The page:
Rubbish Legislation Makes Consumer Garbage
Sep 18, 2008 | 2633 views | 0 0 comments | 89 89 recommendations | email to a friend | print
There are weeks when Pol Position is hard-pressed to come up with a topic to write about. Be it a holiday, six-day weekend, economic crash, or just a slow news week, sometimes there just isn’t enough to write about, no matter how much Night Train we drink.

Fortunately for us, this is not one of our weeks. Unfortunately for Councilman David Yassky, he provided us with a proposal that is almost the Platonic Ideal of what we like to write about. So without further ado, we’ll tell you about the councilman’s scheme.

As we all know, the City of New York is in complete financial meltdown. Our economy is like Chernobyl, except when the banks implode, there won’t be any green stuff flying out into the streets. And the expected loss of property and sales tax has everybody hustling to find some fiscal relief for our spend-crazy government. Some have suggested selling bridges, raising and lowering taxes, and even melting down our beloved manhole covers for their precious platinum cores, but Councilman Yassky has come up with a solution that we find utterly trashy.

Yassky has proposed that, in order to save money on public trash-can creation, maintenance, and even pick-up, that our beloved green cylinders be sold to the highest bidder and emblazoned with bikini-girls selling fried chicken sandwiches, dish detergents, and Bruce Willis movies.

That’s right, folks. Waste receptacle advertising.

The idea does have that ironic “screw you”: by letting companies pay for the privilege of associating their likely cruddy products with a literal bucket of crud, but we think that the sinister cynicism of the idea far outweighs any deep-seeded anti-establishment subtext.

By suggesting this, Yassky shows where his sympathies lie, and it is not with the welfare of the public. His heart may be in the right place, because after all, he’s just trying to save us taxpayers a few dollars down the line, but these savings, like buying Tang instead of oranges, will wreak untold havoc on our bodies and minds at a time when the only thing we need is relief from the overwhelming artificial stimuli that we have introduced into our environment.

We ask you, David Yassky, aren’t there enough advertisements in our lives already? Whether we commute by bus, train or automobile, our mornings and evenings are swollen with slick product pitches designed explicitly to deceive us. New Yorkers are honest people wanting nothing more than to stay productive and be happy, yet we have to be exposed to advertisements for pubic dye on our train rides to work.

We have to refuse calls from political action committees and telemarketers in our own homes. People pay to advertise bands or sporting companies as a fashion statement. Even your favorite weekly community newspaper is packed to the gills with ads shilling surplus cornhusks, striped bendy straws, and old refrigerators.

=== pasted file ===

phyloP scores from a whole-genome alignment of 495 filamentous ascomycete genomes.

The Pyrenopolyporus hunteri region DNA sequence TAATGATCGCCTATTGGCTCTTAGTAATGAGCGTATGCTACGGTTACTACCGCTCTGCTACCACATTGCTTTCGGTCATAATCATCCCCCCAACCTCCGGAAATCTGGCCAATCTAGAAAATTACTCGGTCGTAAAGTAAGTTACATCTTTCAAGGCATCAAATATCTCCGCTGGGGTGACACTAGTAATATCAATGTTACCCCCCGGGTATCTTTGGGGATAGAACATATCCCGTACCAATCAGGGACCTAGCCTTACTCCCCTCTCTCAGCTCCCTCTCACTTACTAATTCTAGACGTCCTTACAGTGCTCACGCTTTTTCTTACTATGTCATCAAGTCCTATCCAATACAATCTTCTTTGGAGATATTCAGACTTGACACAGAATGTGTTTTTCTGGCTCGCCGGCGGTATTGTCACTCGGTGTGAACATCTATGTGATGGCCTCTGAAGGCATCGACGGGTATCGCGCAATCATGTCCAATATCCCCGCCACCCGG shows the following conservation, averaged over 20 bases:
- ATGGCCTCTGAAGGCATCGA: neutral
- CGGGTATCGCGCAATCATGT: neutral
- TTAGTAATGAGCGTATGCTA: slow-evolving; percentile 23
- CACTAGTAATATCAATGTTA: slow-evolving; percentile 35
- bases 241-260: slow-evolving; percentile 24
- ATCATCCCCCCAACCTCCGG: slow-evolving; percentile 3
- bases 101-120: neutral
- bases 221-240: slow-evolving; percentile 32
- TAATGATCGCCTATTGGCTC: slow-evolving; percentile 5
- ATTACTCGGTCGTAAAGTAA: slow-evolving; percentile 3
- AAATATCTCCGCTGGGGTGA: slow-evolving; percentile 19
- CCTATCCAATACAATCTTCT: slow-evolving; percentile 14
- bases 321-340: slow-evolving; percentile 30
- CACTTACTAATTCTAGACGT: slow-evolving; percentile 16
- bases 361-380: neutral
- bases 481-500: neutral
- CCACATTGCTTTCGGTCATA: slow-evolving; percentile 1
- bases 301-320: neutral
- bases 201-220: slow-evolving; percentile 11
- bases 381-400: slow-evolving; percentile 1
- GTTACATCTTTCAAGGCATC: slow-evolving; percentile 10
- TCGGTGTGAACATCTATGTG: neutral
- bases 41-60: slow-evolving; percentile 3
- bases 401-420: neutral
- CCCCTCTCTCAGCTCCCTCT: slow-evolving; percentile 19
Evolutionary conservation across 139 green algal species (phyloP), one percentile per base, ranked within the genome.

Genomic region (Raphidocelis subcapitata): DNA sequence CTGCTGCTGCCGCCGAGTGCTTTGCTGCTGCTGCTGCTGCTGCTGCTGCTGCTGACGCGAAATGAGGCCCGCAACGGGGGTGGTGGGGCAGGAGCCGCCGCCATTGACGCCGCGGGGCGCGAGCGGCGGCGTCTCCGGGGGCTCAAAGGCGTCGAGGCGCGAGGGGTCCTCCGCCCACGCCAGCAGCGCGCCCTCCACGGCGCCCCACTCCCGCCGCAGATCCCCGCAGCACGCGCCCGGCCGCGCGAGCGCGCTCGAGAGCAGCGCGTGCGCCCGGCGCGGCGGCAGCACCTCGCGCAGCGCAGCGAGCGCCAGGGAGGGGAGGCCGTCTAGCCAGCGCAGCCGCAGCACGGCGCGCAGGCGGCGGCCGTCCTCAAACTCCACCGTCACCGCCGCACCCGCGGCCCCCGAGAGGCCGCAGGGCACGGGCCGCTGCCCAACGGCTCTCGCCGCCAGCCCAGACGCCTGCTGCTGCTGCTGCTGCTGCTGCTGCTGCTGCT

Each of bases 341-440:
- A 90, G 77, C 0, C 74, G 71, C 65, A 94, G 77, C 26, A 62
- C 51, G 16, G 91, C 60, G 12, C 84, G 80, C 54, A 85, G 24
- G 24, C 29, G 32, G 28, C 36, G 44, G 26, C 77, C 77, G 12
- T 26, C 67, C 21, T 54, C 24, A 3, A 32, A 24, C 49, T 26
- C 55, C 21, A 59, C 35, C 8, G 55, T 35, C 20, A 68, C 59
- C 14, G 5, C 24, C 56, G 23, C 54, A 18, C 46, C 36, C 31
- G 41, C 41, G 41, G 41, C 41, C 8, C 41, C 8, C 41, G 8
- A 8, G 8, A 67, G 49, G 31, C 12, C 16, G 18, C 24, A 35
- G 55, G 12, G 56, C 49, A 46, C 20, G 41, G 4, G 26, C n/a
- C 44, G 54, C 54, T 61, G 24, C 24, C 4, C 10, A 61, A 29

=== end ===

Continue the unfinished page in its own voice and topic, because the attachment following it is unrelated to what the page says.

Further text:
(Editor’s note: The statements made in Pol Position do not reflect the opinions of our publisher or staff. In truth, we love all of our advertisers as if they were our own children. Probably more than our own children.)

After he sells off all of the city’s garbage cans, we have a short list of suggestions for public places that still do not have corporate sponsors. If Councilman Yassky is lucky, he still might find buyers for these hot advertising locations in and around New York City.

We’ve noticed that there is a renovation-related wrapping around the 59th St Bridge, and a resourceful candy marketer could easily make that iconic landmark look exactly like an Snickers bar.

We would also like to suggest corporate sponsorship of street names. Many members of our staff actually live in Councilman Yassky’s district, and are looking forward to having our mother’s write to us at 536 Tampax Avenue and telling our friends that we live at the corner of Enron Boulevard, just past West Mission Impossible 4 Street.

But if we truly want to be good, patriotic New Yorkers and help our beloved city find it’s way out of its crisis, we should be willing to make the ultimate sacrifice. A number of corporations have adopted a new initiative that will pay cities to tattoo slogans and logos on their faces, so that when tourists visit our city, a quick glance into the crowd will remind them of the great, fresh taste of Listerine.

It’s a small sacrifice to make for financial stability, and we at Pol Position just adore Listerine, for that swishable, kissable, can’t-missable smile. We think that all of our readers should go to their corner store and buys some Listerine right now, to wash that garbage-taste right out of their mouths.
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